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Size Doesn't Matter: Big Ideas for Small Buildings

Taschen’s latest volume draws together the architectural underdogs that, despite their minute, whimsical forms, are setting bold new trends for design

When economies falter and construction halts, what happens to architecture? Rather than indulgent, personal projects, the need for small and perfectly formed spaces is becoming an economic necessity, pushing designers to go further with less. In their new volume Small: Architecture Now!, Taschen have drawn together the teahouses, cabins, saunas and dollhouses that set the trends for the small, sensitive and sustainable, with designers ranging from Pritzker Laureate Shigeru Ban to emerging young practices.

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Beetle’s House at the V&A Museum, London by Terunobu Fujimori

Built as a part of the ‘1:1 Architects Build Small Spaces 2010” Exhibition at the Victoria and Albert Museum, Fujimori’s teahouse on stilts references the Japanese tradition for small, independent teahouse structures. As Fujimori writes, ‘the Japanese teahouse is the one and only example of small building acknowledged as a building type’.  

Charcoal, representative of black tea, was used for the interior and exterior finishes to create a small, intimate haven. Fujimori initially wanted to suspend the teahouse, although for the exhibition this proved not feasible and was instead raised on legs.

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Digital process : PixSolution

Hut on Sleds in New Zealand by Crosson Clarke Carnachan

Located in a coastal erosion zone on the Coromandel Peninsula, this hut was required to be removable. The result is a small wooden construct that can be moved across the beach on wooden sleds and loaded on to a barge with ease, described by the practice as ‘unplug and go’.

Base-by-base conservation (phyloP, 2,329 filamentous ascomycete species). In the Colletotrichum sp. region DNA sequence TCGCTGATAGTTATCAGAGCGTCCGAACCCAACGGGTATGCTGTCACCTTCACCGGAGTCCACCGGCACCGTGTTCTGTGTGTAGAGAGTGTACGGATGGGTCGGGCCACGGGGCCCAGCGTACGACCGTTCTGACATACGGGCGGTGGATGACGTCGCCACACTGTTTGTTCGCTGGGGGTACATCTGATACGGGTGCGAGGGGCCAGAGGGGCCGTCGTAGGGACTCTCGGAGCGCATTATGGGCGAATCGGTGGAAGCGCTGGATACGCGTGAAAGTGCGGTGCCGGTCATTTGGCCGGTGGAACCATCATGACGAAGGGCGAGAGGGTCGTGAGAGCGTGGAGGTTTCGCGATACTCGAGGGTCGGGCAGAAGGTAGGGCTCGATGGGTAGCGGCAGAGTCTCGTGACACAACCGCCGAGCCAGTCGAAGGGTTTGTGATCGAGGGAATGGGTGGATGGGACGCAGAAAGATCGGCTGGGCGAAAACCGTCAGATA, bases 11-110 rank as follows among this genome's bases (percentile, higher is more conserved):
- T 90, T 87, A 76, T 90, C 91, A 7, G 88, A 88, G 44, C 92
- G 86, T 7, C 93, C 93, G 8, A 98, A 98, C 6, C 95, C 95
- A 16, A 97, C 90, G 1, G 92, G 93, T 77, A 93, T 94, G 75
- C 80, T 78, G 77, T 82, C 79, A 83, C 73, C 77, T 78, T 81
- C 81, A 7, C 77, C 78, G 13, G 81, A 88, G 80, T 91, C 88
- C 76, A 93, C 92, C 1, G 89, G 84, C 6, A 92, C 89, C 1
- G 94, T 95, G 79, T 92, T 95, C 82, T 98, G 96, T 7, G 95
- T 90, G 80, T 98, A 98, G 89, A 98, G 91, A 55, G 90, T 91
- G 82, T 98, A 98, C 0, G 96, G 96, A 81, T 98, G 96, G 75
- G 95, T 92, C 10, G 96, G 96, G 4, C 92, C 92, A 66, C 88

With a natural palette of materials inspired by beach artifacts and lifeguard towers, the macrocarpa timber-clad hut can accommodate a family of five. The cladding can either be raised to create awnings or closed to the elements, and at the rear ‘flat sheet’, a cheap, traditional material for New Zealand holiday homes, covers the structure. The result is a sensitive, flexible configuration that respects its precarious situation in a dune environment.

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Endémico Resguardo Silvestre in Mexico by Gracia Studio

Garcia Studio, founded by Mexican-born Jorge Gracia Garcia, dotted their ‘design hotels’ all over a 99-hectare site in Baja California, complete with a winery to respond to the region’s wine-production. Garcia Studio were asked to respect the setting as much as possible, which resulted in steel skeletons that float above the soil.

Core-ten steel cladding continues the region’s dusty orange tint and provides resistance to weathering. The hotel rooms were imagined as forming a luxury camping site, offering proximity to nature along with basic living requirements.

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Fireplace for Children in Norway by Haugen/Zohar

Working with a limited budget (something Oslo-born Marit Justine Haugen and Israeli Dan Zohar are familiar with) this small hut in Trondheim used waste materials from a nearby building site. 80 layered circles of pine sit atop a concrete base, their radii gradually reducing to create a gumdrop chimney shape. A curved sliding door can be used to close the indoor fireplace. As well as receiving an Honourable Mention in the Trondgeim Municipality Building Prize, the fireplace was included in the AR’s top 25 for the 2009 Emerging Architecture Awards.

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Home-for-all in Iwate, Japan by Toyo Ito

After 70% of the city of Rikuzentakata was destroyed by an earthquake in March 2011, Toyo Ito called on three younger architects, Kumo Inui, Sou Fujimoto and Akihisa Hirata, to design a ‘Home for All, a place in which residents could ‘gain peace of mind and nurture their energy for the city’s reconstruction’.

Photographer Naoya Hatakeyama, the Japan Foundation and a range of other organisation supported the construction of the ten-meter-high cedar structure, the spiralling plan of which creates raised platforms that appear suspended in space.

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Riverside House in Tokyo by Kota Mizuishi

On a small, triangular site sitting between a river and a road, Kota Mizuishi designed this small dwelling for a couple and their daughter. A dining and kitchen area occupy most of the floor space, and the living area features windows on both sides to emphasise the house’s situation.

A long overhang helps make the most of the tiny lot, with a loft area that looks up towards the sky and down to the river, topped by a galvanised steel sheet roof.